Friday, November 10, 2023

On the Struggle Bus

You may have noticed this blog has been pretty quiet lately, and unfortunately the reason for that is that I have been feeling completely exhausted and unmotivated, a passenger on the struggle bus that seems to be on an infinite route with no stops. I seem to be mired in a full-blown existential crisis, both personally and professionally. I feel like nothing I do really matters, and furthermore, nothing I have ever done really mattered. 

This has been building for a while, and many factors play into it, but I think the professional crisis began in 2020 when the pandemic hit just as I was finishing my MLIS, and the library system I had worked in for seven years suddenly terminated me (and 100 others) with no warning, no consideration, and absolutely no sensitivity. I always knew upper management viewed most of us as anonymous, disposable cogs rather than people, but to be actually thrown away without a second thought like that was devastating. I cried and mourned the loss of job I loved for a couple of days, but then threw myself into job-hunting, and I don't think I every fully realized or dealt with how traumatic that experience was for me. I know others were not so affected, but it affected me deeply.

I managed to land on my feet, finding a full-time professional position relatively quickly, but it proved not to be a good fit, and a year later landed what I thought was going to be my dream job. But due to understaffing, toxic management, a public that has grown meaner, more entitled, and less appreciative; and libraries being under constant attack, I am finding myself feeling exhausted, stressed, undermined, and unappreciated most of the time, and I have a hard time mustering any enthusiasm or excitement for things that used to routinely bring me joy. Work was my "happy place" in pre-pandemic days, an escape from stresses in my personal life; now it is just an even greater source of stress.

Another thing that I'm struggling with besides accepting that pre-pandemic life and the career I thought I was going to have are gone and everything is different now, is realizing that while certain experiences and people were significant and important to me, I was barely a blip on their radar. I know in my head that's normal and often the case as life goes on and everyone has their own lives and issues to deal with, but it still hurts sometimes.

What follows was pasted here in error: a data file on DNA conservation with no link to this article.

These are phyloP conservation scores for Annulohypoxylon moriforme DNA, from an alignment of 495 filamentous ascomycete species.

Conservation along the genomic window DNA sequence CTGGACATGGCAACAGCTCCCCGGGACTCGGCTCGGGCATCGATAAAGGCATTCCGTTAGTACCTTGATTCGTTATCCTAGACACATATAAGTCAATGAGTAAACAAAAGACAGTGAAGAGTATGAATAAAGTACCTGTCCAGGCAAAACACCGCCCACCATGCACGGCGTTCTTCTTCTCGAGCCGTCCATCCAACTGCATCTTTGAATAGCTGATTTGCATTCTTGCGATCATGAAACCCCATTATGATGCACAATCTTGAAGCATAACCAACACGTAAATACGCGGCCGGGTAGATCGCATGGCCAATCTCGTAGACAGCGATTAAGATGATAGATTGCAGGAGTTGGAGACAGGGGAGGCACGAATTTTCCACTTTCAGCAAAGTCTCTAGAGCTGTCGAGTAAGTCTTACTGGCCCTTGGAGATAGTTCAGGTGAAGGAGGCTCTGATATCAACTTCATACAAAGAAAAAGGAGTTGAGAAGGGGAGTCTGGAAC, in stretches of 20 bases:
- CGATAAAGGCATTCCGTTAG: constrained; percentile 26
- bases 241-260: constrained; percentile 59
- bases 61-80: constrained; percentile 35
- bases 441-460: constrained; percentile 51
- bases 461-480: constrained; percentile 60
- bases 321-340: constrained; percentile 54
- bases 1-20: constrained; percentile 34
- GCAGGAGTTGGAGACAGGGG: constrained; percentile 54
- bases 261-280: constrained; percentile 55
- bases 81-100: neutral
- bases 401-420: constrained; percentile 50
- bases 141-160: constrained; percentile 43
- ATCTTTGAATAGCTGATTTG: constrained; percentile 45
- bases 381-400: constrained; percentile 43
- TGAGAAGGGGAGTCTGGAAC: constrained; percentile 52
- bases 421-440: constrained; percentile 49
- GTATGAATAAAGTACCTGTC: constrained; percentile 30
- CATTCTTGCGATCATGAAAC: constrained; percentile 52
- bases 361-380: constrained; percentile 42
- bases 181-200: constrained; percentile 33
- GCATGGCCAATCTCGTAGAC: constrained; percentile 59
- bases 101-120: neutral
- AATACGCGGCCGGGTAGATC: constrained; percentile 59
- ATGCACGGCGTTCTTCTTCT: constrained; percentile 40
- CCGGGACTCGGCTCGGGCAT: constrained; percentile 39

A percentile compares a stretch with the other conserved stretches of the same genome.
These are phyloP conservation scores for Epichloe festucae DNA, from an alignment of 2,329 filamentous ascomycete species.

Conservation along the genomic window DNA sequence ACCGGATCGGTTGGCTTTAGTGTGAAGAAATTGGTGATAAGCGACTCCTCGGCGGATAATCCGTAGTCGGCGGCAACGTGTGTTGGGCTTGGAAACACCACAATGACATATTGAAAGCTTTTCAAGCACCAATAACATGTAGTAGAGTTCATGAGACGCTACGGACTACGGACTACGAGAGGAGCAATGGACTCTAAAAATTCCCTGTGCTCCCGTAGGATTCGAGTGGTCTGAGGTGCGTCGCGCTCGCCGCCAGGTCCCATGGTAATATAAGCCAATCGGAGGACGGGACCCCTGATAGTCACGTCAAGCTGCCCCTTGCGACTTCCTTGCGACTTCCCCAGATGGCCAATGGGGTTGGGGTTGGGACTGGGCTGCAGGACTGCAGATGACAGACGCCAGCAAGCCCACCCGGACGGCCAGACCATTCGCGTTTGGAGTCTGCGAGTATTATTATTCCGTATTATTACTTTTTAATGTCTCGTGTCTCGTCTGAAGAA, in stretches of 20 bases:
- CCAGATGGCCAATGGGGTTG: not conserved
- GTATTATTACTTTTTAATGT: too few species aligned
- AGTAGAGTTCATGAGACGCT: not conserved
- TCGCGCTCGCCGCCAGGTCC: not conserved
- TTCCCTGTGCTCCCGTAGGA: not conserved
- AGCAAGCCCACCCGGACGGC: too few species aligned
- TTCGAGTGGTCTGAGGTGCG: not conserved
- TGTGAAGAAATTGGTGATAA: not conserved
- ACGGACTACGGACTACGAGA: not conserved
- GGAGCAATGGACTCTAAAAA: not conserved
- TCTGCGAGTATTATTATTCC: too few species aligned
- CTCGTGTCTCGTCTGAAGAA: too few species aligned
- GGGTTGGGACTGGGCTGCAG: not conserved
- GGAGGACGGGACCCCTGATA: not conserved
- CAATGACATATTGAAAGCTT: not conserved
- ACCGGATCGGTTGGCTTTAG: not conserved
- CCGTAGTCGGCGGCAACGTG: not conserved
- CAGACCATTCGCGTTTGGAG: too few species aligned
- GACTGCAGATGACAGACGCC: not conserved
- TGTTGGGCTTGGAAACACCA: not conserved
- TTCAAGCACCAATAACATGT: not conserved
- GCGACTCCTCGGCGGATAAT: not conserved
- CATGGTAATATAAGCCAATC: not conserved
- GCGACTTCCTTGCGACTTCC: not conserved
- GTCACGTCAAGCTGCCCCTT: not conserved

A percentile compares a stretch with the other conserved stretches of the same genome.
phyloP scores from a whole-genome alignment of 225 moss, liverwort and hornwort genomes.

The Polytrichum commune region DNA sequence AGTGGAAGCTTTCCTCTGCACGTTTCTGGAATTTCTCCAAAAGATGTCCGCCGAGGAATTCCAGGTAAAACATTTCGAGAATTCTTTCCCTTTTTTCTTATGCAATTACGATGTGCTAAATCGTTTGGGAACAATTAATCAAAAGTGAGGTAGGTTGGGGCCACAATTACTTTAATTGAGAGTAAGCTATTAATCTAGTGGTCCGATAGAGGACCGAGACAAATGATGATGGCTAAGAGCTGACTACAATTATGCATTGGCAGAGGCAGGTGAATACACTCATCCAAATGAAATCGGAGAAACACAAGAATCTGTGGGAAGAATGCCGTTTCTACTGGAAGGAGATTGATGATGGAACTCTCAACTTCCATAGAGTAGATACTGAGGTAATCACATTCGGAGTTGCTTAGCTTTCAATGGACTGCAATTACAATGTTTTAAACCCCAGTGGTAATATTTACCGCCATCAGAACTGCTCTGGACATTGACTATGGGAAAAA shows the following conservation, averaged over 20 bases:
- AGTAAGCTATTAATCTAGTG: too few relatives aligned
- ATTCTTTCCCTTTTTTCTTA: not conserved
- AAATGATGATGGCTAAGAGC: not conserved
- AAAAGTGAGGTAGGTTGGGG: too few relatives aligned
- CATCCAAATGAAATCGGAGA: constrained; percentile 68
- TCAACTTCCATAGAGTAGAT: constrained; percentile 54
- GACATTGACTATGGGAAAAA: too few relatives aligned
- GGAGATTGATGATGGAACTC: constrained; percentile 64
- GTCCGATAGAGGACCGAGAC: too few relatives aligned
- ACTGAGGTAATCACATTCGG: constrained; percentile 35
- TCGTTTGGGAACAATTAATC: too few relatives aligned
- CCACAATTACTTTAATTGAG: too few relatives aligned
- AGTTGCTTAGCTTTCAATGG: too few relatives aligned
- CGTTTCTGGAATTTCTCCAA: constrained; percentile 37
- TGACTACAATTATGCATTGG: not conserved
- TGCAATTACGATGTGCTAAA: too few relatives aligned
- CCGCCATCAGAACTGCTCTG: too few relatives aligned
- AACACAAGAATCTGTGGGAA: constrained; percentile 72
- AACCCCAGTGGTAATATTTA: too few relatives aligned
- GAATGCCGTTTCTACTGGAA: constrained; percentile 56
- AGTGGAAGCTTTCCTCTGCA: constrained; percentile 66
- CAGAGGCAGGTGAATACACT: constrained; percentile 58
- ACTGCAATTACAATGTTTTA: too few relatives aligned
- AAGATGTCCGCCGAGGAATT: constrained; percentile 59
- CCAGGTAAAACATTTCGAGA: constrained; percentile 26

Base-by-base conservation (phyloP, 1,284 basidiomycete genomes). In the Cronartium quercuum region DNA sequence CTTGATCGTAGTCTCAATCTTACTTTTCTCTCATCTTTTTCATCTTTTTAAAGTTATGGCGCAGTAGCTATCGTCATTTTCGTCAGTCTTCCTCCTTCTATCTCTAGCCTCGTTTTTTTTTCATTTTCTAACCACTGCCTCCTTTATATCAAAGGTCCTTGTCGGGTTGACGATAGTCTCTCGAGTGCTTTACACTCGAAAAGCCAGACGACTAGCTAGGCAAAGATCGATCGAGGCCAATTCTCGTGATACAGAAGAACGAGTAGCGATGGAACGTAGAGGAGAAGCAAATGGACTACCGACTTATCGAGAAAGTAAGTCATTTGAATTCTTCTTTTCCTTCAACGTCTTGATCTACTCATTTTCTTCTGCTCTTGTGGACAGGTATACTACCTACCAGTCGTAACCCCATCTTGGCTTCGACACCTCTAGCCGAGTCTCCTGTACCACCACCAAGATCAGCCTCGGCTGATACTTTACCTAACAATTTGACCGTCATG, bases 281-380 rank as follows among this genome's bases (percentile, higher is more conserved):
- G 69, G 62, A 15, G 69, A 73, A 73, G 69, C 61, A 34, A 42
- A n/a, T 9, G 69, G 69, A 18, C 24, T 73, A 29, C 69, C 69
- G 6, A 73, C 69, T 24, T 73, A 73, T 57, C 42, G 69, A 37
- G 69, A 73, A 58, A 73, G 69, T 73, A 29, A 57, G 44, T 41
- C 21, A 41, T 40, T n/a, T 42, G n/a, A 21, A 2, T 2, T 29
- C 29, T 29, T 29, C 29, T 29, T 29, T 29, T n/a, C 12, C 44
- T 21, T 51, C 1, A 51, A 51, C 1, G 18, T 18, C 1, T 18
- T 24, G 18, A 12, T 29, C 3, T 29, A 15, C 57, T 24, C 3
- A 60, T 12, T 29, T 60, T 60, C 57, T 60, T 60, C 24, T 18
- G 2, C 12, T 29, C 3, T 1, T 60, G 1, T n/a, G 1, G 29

Yesterday I visited the library where I used to work, where I truly loved working and was inspired to become a children's librarian, and I walked in and didn't see a single friendly or familiar face. So much has changed in the last 3 years, and it no longer looked or felt like the same place. I no longer felt comfortable there, or even welcome, really. It just hit me all at once, realizing that while the time I worked there and the relationships I had (in that branch & the system overall) were incredibly meaningful to me and I was very proud of the work I had done, the library had moved on without me and not only is it no longer the place or people I remember, no one really remembers me or anything I did while I was there anymore. I felt completely erased and insignificant, and I left and went to my car and cried.

I know I need to stop living in the past, let go of what might have been, what should have been, and just accept that everything is different now and that I need to move on like everyone else has. Sometimes people are more important to you than you are to them, and that's just how life goes. I need to learn how to stop defining myself by my accomplishments, my job, my relationships, or how others see me, and do a better job of having healthier boundaries and leaving work at work, but after a lifetime of being a type A classic overachiever, never feeling like I'm enough, and being in a field where vocational awe and poor leadership are so toxically pervasive, it's hard.